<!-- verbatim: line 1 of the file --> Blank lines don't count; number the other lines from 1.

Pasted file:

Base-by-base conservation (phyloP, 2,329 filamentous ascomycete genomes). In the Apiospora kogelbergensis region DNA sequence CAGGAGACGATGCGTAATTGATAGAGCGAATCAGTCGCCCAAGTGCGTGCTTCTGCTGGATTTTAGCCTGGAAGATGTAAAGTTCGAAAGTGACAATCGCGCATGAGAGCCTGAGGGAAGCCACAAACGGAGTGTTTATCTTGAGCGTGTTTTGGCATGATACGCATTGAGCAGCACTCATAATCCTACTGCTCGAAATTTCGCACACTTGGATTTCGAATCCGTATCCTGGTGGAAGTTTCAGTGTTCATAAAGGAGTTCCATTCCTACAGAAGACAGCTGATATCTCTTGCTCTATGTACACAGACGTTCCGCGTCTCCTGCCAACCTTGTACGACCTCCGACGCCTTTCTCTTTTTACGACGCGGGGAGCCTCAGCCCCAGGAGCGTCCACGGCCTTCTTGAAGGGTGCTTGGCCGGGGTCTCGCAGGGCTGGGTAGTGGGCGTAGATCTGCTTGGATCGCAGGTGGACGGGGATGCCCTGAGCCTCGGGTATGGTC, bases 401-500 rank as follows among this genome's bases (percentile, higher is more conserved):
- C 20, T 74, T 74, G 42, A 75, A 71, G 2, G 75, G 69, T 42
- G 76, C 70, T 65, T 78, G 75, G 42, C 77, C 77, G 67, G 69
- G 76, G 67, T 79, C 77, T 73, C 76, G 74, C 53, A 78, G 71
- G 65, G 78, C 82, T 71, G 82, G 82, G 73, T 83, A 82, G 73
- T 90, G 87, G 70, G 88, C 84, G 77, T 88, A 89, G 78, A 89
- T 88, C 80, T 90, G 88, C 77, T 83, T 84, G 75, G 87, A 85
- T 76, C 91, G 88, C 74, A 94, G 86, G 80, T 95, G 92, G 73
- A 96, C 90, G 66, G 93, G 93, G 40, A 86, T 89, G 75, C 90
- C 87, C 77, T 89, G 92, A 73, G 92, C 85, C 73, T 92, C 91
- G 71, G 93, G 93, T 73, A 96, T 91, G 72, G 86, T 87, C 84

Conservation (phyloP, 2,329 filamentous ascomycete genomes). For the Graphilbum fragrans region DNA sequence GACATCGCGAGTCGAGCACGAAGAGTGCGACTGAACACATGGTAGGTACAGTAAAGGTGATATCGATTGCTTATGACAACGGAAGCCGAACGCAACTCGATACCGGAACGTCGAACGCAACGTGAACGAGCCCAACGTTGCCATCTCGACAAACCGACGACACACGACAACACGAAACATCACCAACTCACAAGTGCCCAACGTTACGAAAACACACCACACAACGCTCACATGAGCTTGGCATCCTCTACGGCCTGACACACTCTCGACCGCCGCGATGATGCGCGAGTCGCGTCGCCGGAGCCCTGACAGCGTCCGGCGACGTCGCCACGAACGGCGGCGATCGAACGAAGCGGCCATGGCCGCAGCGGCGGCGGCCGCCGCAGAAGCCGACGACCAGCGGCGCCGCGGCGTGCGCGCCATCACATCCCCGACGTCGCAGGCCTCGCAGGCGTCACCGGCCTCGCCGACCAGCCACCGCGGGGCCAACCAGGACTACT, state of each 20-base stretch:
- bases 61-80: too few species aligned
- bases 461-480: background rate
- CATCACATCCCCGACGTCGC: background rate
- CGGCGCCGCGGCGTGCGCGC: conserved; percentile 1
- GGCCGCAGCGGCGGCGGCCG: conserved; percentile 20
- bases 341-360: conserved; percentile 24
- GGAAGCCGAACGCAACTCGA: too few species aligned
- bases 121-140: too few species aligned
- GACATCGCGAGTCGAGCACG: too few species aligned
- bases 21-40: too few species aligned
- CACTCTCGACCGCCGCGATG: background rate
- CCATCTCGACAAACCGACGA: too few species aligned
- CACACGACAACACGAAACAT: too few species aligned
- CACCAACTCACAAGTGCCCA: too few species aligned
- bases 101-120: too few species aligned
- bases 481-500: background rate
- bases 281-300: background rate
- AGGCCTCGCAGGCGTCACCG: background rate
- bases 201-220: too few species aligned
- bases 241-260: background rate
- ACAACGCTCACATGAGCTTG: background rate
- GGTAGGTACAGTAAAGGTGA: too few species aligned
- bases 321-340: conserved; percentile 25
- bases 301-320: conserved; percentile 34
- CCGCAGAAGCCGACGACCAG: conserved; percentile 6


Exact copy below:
Base-by-base conservation (phyloP, 2,329 filamentous ascomycete genomes). In the Apiospora kogelbergensis region DNA sequence CAGGAGACGATGCGTAATTGATAGAGCGAATCAGTCGCCCAAGTGCGTGCTTCTGCTGGATTTTAGCCTGGAAGATGTAAAGTTCGAAAGTGACAATCGCGCATGAGAGCCTGAGGGAAGCCACAAACGGAGTGTTTATCTTGAGCGTGTTTTGGCATGATACGCATTGAGCAGCACTCATAATCCTACTGCTCGAAATTTCGCACACTTGGATTTCGAATCCGTATCCTGGTGGAAGTTTCAGTGTTCATAAAGGAGTTCCATTCCTACAGAAGACAGCTGATATCTCTTGCTCTATGTACACAGACGTTCCGCGTCTCCTGCCAACCTTGTACGACCTCCGACGCCTTTCTCTTTTTACGACGCGGGGAGCCTCAGCCCCAGGAGCGTCCACGGCCTTCTTGAAGGGTGCTTGGCCGGGGTCTCGCAGGGCTGGGTAGTGGGCGTAGATCTGCTTGGATCGCAGGTGGACGGGGATGCCCTGAGCCTCGGGTATGGTC, bases 401-500 rank as follows among this genome's bases (percentile, higher is more conserved):